Papillomas (Warts)

Papilloma is the doctor’s word for warts. A wart is a benign tumor projecting from the surface of the skin. Warts can be found anywhere on the body and at any age. They can vary in size, shape and in color and are characterized by an irregular surface. Some warts will bleed easily if they are traumatized. Depending on the individual, some pets will have many warts while others may never have even one.

As is the case with most benign growths, warts do not spread internally or result in death. In the special case of venereal warts, there is a virus that is the cause of this condition. In this case, the warts will spread by contact (contagious) but will usually disappear spontaneously on their own after approximately three weeks time. This characteristic is not true with other types of warts as far as we know. Certain breeds and individuals as well as older pets are more likely to develop warts.

The diagnosis of a papilloma is usually made in the exam room. If the characteristic appearance is not present then an excisional biopsy can be taken for confirmation. It is rare that a wart will undergo malignant transformation and turn cancerous with time. The pet that has many warts is at no greater risk than the pet that has only one wart.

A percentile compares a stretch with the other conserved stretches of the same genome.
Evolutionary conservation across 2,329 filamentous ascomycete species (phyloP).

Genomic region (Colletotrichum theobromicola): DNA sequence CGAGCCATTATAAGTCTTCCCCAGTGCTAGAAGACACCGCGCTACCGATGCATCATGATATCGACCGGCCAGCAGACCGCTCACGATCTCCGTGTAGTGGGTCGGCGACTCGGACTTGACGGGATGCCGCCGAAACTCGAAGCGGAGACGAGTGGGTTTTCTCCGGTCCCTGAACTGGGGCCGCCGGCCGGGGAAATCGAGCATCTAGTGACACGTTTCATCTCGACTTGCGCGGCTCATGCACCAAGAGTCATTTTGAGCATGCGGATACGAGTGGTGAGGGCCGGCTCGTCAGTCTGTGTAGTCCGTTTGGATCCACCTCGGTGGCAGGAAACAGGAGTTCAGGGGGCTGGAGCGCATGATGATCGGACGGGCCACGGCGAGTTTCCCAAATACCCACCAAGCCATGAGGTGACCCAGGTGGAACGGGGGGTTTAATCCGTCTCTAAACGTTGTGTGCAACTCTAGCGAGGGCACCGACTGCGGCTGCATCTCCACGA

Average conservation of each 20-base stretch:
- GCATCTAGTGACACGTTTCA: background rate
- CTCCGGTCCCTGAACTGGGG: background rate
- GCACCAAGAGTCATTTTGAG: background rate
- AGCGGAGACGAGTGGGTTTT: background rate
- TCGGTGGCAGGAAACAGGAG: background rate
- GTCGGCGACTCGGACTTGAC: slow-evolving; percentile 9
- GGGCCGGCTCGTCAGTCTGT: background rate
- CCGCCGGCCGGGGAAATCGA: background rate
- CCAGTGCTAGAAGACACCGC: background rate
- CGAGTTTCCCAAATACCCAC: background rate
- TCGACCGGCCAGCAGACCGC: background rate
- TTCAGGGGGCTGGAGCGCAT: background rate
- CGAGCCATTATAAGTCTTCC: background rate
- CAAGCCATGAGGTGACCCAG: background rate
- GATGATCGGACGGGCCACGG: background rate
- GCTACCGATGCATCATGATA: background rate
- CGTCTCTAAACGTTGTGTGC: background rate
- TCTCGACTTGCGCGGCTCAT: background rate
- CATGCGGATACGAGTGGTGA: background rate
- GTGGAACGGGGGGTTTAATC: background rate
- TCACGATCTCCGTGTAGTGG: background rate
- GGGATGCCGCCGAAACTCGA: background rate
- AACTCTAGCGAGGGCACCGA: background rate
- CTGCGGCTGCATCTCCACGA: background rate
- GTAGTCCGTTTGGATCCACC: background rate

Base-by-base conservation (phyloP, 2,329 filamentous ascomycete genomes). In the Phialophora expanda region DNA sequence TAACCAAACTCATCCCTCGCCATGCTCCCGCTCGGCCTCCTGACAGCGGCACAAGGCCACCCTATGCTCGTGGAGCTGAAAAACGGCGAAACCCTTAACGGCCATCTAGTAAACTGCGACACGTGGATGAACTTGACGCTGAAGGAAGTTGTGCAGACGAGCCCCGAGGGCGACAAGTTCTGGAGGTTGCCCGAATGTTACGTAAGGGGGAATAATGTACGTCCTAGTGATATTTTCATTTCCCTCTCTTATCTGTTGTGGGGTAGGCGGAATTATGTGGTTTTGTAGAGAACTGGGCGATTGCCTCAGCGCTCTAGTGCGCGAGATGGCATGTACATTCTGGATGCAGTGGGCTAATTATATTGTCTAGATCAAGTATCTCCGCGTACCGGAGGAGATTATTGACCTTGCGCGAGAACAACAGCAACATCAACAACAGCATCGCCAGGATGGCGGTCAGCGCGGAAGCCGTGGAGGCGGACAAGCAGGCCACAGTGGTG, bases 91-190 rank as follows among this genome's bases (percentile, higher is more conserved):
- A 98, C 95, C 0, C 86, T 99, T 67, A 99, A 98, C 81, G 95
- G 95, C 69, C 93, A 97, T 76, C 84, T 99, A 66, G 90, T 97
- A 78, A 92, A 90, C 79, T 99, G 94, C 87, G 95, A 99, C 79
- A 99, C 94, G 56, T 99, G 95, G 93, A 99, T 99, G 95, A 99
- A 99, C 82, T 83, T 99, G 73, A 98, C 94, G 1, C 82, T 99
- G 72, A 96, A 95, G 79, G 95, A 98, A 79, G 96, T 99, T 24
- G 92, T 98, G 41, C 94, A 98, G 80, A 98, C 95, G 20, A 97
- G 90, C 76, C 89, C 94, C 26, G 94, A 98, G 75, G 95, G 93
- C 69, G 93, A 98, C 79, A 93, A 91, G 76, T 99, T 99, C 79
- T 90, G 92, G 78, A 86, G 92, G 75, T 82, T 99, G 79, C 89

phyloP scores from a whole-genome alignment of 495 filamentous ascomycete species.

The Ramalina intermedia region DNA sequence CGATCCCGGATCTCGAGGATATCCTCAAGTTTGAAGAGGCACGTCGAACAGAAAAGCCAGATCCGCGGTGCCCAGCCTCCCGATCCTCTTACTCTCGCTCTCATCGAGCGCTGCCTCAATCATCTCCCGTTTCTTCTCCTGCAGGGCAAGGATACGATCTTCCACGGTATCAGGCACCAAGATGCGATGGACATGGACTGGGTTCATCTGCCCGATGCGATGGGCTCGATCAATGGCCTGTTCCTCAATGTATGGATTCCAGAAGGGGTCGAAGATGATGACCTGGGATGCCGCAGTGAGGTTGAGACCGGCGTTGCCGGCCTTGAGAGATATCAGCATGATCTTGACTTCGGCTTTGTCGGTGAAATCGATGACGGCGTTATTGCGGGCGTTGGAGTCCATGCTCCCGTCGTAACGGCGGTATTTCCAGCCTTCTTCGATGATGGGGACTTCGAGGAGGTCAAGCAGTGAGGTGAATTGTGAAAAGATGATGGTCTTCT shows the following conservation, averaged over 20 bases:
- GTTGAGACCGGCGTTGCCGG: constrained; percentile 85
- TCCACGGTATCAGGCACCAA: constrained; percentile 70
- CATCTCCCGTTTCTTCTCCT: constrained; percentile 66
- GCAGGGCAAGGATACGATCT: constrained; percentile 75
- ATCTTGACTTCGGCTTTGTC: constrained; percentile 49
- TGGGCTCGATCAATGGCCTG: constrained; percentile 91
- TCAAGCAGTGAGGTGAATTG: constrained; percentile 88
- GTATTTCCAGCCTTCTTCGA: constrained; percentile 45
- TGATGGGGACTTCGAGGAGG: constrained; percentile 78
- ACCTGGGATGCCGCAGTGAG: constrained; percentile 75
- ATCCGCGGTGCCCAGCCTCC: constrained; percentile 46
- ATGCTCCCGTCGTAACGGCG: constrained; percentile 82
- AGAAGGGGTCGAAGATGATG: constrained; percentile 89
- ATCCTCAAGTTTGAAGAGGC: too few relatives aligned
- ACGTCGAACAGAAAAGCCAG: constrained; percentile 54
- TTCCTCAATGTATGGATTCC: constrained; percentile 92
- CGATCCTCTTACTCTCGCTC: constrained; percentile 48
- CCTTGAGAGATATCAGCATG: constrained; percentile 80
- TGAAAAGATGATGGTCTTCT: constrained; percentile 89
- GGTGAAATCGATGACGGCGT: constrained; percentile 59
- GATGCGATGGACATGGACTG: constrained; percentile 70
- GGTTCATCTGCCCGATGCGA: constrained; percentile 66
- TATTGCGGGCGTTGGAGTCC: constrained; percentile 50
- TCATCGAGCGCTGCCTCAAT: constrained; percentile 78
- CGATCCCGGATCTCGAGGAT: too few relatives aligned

If treatment is elected, the wart(s) can be removed by electrocautery, a scalpel blade, or by a laser unit often without a general anesthetic. Usually a local anesthetic is infused around the wart before it is removed. Sometimes a tranquilizer is needed to keep the pet still while the wart is being removed. It is important to remove all of the abnormal tissue otherwise the wart may grow back. Systemic antibiotics are not needed, however, a topical salve may be recommended. No bandage is applied in most cases, especially if the laser unit is used, as the wart removal will often stop any itching caused by the growth.

Many pets develop warts and have no trouble with them. If the wart itches, bleeds or is unsightly to the owner it can be safely and relatively easily removed. Consult with your veterinarian if you have any concerns.

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